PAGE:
The unstable international economic environment of the past 4 years, with emerging markets playing an increasingly important role for the luxury industry, has been proving most challenging to many players. Some of the major international luxury brands who were early entrants in emerging markets are now realizing that building a large retail presence may not, afterall, be the winning recipe, are realizing the opposite. Is therefore a large retail presence an indicator that the respective brand has actually understood and adapted its strategies to the local market? Many recent examples prove they have not and are now stumbling by taking hasty decisions.
When Louis Vuitton reported last month its lowest sales growth since 2009, many analysts have jumped to the conclusion that the main reason behind this slowing performance is the excessive number of stores, such a wide availability having erroded the brand’s luxury positioning and indirectly, its desirability. The company’s owner Bernard Arnault has indirectly admitted to the excessive retail presence and added that logomania is also to be blamed. As an immediate measure, Arnault announced a virtual freeze of international expansion and introducing more subtly branded products.
Louis Vuitton, Spring Summer 2013
In a company such as Vuitton, with probably the most sophisticated corporate structure among all major international luxury brands employing an army of middle and top management (all holding an esteemed MBA), these sudden changes in the company’s strategy, dictated overnight by the company’s owner, clearly reveal its weaknesses and huge vulnerability. It is well known that, despite its this highly sophisticated management structure, most retail development decisions for Vuitton, especially in major markets, were made by Bernard Arnault himself and CEO Yves Carcelle. They would very often travel together and take a decision based on their ”feel” of the market. This is how, without any research, Vuitton has created an oversized retail presence in major emerging markets such as India, China or Brazil.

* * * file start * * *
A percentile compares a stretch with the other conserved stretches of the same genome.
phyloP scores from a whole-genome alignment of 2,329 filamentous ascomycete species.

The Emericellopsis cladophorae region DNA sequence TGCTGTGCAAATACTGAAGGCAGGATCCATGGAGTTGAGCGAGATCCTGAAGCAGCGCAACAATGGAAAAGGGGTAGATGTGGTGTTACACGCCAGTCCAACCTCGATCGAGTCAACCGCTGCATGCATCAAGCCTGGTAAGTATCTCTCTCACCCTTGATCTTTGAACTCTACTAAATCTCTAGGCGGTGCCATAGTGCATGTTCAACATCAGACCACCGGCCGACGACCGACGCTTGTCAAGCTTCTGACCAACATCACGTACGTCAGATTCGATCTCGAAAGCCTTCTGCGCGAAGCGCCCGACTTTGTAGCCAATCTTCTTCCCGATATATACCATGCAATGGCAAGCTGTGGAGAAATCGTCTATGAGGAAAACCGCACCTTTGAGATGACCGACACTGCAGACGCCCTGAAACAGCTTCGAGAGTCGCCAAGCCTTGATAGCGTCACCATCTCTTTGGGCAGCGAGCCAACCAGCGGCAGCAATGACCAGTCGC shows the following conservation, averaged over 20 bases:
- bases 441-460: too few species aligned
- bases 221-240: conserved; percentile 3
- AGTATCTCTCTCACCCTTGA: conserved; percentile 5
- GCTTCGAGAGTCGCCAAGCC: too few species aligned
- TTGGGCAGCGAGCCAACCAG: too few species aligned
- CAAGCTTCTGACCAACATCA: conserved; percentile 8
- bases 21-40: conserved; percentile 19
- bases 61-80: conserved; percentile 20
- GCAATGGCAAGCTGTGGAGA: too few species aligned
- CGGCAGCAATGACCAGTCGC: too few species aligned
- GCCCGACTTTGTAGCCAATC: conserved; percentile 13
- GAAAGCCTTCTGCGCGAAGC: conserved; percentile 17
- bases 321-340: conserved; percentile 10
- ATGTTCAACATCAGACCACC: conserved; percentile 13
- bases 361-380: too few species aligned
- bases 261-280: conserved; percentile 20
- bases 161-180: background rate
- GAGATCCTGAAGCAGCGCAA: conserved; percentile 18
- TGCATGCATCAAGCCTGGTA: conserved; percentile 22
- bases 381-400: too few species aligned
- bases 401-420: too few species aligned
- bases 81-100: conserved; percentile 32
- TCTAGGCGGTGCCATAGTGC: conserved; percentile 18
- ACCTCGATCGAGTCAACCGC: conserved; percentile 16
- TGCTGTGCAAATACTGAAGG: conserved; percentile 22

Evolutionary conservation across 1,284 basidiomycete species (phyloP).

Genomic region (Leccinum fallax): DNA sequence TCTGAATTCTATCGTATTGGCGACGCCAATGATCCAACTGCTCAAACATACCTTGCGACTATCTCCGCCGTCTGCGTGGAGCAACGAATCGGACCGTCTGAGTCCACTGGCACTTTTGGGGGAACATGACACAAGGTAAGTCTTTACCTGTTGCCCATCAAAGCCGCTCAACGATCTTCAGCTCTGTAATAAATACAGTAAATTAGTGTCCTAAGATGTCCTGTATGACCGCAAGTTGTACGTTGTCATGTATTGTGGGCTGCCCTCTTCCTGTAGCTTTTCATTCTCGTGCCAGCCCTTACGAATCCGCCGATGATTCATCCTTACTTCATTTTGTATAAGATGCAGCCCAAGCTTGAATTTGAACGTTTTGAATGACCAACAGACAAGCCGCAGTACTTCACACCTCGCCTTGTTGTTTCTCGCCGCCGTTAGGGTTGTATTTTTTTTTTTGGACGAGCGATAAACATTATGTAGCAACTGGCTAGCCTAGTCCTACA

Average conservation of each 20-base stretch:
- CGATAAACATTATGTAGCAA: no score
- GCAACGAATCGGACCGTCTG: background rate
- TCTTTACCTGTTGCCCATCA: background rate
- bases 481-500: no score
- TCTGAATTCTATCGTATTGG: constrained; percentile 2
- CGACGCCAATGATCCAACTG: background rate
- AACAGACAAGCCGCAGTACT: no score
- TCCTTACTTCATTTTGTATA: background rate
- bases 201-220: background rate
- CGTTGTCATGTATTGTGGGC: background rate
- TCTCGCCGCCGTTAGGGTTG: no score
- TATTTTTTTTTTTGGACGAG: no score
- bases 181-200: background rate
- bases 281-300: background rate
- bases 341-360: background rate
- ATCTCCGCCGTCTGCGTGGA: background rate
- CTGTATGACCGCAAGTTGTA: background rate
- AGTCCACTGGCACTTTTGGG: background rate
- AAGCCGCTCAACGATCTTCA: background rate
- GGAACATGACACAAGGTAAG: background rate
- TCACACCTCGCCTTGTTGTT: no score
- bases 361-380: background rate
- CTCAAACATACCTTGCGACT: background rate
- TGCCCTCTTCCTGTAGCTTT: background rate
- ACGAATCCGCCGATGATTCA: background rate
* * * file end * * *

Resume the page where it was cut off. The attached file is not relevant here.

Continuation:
But what about the creative direction of the product? Observed from the outside, Marc Jacobs seems to have been given immediate instructions to minimize the use of logo, add more colour and develop less ”volume driven” products (luckily he did not accept the position at Dior – or maybe he was never actually considered but the rumours were intentional to heighten the clout around his creative talent).
As for the interior design concept and the merchandising strategy of the Louis Vuitton stores, the company has made yet another risky move, by creating two different ”categories” of stores: the ”regular” stores which can be found in any mid size capital city (some of these Vuitton stores featuring only partial selection of products, i.e. only bags, shoes, accessories) and the ”Maisons”, larger stores with a wider range of products and an array of services exclusively available at these stores.
The Vuitton Maisons are indeed distinct in terms of architecture, with spectacular interiors, exceptional finishes and works of art by contemporary designers. Unlike regular stores which have a very standard creative concept, each Maison is individual in interior design and architecture. If Arnault’s strategic long-term vision would be to close all regular stores and keep only the Maisons (which is hard to imagine), this would be indeed a most sensible decision.
The scare of slower sales has impacted other major international brands, includingBurberry and Coach. Burberry’s response: larger stores, in store private events, opening separate men’s stores and women’s stores, but not a word on creative direction, which, in the past years has not only become predictable but has lost the luxury appeal that brand had when Angela Ahrendts took over as CEO. As for Coach, again no word on creative direction, i.e, looking into developing new styles but instead expanding into ready to wear and creating a ”total look”. I find this lacking any business sense.